Survivalism is the new black

| Milkwood Farm, Uncategorized | comments | Author :

I am not a survivalist. Really I’m not. Despite growing up in a family that was so deeply concerned by nuclear threat in the 1980’s that we had pictures of mushroom clouds (framed) in my childhood lounge room, I refuse to concede that my family’s future may involve turning our farm into a stockade or living in our root cellar.

But it’s hard not to be. Part of what we do these days is teach permaculture. And where there are conversations about ecological design, there are also students who have come to the course intent on designing their own passive-solar fallout shelter. And who am i to tell them not to.

In permaculture education there is a great focus on positivistic solutions to design problems of the human habitat. I think that’s what attracted both Nick and i to permculture theory in the first place. Born out of the 1970’s, in a time of oil crisis and impending doom, permaculture was a framework for doing something useful about the calamitous problems on every side.

Following a small (ok, life-changing) freak-out that we both had a while back about peak oil, we uprooted and headed for the hills. And here we still are: on a property that is remote and far less future-proofed in many ways than if we’d stayed in inner-city Melbourne. But now we’re land stewards. Starting to be farmers. Determined to keep it real in the face of any and all future freak-outs.

Maybe i shouldn’t have read The Road. Cormack Macarthy is a writer who is truly searching for the essence of humanity. And he took the darkest path he could find.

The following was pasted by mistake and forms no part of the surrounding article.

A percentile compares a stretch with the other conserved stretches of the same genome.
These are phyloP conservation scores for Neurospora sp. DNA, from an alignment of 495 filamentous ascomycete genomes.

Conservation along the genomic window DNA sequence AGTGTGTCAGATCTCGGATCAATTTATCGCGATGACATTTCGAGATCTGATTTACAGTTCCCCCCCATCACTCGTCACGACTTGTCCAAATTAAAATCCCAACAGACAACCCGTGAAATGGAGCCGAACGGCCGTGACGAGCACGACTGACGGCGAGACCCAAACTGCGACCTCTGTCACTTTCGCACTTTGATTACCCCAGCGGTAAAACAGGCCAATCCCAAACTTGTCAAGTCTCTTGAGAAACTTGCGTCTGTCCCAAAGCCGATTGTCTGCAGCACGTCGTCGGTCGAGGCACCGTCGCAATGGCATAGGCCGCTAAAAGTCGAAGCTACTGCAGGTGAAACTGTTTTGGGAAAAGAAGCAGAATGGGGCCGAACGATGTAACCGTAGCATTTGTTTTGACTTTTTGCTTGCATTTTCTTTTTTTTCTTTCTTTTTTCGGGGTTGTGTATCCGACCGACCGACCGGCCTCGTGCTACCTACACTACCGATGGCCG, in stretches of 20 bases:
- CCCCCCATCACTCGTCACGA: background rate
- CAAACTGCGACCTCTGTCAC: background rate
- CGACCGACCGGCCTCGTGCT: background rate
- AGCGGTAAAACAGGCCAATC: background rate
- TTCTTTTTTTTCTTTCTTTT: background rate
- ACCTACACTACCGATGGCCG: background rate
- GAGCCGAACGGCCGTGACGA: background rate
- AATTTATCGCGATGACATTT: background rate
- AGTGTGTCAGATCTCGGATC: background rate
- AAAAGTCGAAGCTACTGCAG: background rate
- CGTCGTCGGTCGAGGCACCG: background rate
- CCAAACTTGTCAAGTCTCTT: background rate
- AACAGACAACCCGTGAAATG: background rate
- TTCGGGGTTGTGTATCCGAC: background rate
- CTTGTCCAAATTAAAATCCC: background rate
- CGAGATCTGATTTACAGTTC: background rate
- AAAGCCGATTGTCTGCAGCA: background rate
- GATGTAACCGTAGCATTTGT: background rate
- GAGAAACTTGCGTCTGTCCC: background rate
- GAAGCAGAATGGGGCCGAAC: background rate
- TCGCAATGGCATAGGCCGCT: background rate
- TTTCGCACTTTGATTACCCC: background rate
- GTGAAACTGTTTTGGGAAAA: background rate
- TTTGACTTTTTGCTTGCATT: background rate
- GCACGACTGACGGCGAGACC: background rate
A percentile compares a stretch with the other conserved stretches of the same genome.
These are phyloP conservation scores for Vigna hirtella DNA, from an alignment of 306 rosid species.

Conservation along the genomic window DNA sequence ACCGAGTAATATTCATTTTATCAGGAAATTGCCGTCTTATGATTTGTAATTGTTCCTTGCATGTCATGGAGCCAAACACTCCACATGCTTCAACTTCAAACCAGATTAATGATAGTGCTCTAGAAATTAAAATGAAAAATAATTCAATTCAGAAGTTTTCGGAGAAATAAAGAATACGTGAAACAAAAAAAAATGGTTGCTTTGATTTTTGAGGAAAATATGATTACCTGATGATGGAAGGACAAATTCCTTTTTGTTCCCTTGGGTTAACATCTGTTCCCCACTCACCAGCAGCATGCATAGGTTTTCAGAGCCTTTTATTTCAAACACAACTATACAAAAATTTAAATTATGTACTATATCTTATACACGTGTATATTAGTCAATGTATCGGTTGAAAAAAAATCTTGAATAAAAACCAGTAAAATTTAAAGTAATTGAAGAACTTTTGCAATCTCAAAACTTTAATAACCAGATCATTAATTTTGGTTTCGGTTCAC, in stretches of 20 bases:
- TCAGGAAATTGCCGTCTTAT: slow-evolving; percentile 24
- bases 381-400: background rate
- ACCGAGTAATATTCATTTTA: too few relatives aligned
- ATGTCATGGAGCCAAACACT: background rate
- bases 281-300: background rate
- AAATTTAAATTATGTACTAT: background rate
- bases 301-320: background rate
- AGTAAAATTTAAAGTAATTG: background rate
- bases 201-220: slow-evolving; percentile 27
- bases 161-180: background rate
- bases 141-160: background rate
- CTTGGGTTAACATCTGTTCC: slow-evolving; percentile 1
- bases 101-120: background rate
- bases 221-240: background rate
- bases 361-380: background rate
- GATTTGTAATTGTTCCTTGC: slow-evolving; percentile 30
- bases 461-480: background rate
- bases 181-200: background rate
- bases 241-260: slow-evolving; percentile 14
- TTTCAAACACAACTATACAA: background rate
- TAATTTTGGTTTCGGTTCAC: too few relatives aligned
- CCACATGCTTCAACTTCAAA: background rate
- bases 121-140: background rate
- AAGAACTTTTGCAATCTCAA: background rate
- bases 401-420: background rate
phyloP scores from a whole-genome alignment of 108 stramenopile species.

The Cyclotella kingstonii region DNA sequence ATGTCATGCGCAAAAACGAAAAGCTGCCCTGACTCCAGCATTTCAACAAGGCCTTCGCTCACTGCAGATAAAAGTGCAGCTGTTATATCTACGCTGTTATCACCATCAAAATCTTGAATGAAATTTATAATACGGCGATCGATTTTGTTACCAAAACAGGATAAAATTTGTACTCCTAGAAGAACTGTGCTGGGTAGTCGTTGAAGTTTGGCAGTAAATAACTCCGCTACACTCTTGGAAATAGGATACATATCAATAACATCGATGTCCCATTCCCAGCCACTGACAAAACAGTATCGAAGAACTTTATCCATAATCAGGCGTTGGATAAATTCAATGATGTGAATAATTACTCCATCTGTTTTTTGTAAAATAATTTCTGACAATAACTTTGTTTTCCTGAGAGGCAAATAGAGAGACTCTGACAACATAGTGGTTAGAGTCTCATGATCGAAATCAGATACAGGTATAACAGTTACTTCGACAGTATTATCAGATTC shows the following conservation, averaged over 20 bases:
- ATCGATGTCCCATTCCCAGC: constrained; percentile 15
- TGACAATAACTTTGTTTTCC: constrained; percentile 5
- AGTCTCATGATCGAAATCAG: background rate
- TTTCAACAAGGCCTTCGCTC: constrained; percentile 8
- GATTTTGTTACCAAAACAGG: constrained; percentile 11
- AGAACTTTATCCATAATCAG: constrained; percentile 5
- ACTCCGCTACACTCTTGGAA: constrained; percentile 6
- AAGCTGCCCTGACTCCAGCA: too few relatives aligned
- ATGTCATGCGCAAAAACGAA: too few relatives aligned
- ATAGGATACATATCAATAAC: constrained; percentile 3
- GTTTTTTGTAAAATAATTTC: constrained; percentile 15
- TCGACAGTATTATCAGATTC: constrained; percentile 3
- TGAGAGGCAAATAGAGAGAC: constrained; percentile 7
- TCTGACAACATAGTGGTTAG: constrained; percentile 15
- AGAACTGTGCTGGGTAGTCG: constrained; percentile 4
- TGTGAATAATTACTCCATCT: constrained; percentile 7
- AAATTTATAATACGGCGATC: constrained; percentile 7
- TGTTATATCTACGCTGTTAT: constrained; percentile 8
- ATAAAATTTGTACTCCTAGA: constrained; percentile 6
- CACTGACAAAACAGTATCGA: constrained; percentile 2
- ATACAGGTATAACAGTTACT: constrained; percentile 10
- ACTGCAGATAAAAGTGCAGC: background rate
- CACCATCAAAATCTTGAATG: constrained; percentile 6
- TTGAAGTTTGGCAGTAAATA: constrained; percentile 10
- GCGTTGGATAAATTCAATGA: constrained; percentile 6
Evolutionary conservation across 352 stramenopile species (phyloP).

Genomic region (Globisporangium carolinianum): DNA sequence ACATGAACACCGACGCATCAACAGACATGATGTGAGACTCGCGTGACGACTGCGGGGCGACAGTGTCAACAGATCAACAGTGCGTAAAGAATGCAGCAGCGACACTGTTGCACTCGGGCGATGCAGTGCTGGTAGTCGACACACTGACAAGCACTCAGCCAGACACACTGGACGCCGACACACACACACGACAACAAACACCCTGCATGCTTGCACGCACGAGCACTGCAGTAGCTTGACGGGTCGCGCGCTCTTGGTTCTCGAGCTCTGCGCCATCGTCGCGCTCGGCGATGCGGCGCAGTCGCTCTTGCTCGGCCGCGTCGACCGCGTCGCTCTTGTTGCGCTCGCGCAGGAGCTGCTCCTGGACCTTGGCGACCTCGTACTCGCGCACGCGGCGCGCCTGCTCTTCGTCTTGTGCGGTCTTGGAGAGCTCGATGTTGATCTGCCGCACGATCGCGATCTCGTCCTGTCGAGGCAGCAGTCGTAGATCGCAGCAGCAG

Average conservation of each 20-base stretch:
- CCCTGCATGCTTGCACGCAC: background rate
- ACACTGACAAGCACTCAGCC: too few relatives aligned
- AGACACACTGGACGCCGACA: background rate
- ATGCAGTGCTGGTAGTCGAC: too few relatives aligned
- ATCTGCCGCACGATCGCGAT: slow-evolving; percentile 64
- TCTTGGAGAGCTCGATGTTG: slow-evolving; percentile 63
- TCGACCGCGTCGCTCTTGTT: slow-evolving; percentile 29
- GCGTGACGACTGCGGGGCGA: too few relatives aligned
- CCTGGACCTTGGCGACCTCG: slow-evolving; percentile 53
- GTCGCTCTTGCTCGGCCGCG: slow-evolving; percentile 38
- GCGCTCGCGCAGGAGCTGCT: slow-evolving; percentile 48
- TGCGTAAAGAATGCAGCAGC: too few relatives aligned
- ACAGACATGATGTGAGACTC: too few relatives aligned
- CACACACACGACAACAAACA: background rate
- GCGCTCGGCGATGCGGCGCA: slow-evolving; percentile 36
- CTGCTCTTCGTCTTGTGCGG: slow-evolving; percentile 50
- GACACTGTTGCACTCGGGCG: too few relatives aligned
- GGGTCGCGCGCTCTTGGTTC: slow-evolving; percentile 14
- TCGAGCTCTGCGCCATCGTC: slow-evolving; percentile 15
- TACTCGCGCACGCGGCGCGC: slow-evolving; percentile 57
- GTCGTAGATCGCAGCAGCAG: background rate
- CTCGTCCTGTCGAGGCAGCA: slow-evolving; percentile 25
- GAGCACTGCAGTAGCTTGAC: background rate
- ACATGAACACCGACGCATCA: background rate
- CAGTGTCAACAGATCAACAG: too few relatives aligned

That story pushed some morbid buttons in my brain. Previously, I was certain that, no matter what the future held for my little family, we would thrive in the face of everything. We would just work harder. Smarter. Eat less interesting foods, if necessary. But we would be absolutely fine. And even if we weren’t, nature would carry on and this beautiful world would still continue.

What was so chilling about that darn story The Road was the concept of the death of nature. I couldn’t really handle that.

So now, when occasionally someone comes up at a course and wants to talk survivalism, I almost want to get specific: “so, like, are we talking about just social upheaval, or economic collapse, or armageddon, or the full thing where people start to eat each other? Because you’ll need a different approach depending on what you’re thinking to protect yourself from…”

In reality, I don’t go there. If i and my family are going to manifest a thriving future for ourselves and our community, I need to compost those kinds of thoughts and regenerate them into something useful. I focus on what I can do. And make sure I keep up with my planting plan.

I think for a moment about how, compared to so many millions of people on this planet, we live in paradise. Maybe I should stick to being thankful for that. And building a kick-ass permaculture farm that can feed useful knowledge and nourishing food back into my community, no matter what the future holds.

I am not in control of many things, but I am in control of how I adapt to change. I am able to play a role in regenerating my farmland, growing food, growing community, and growing knowledge systems that can regenerate other farms.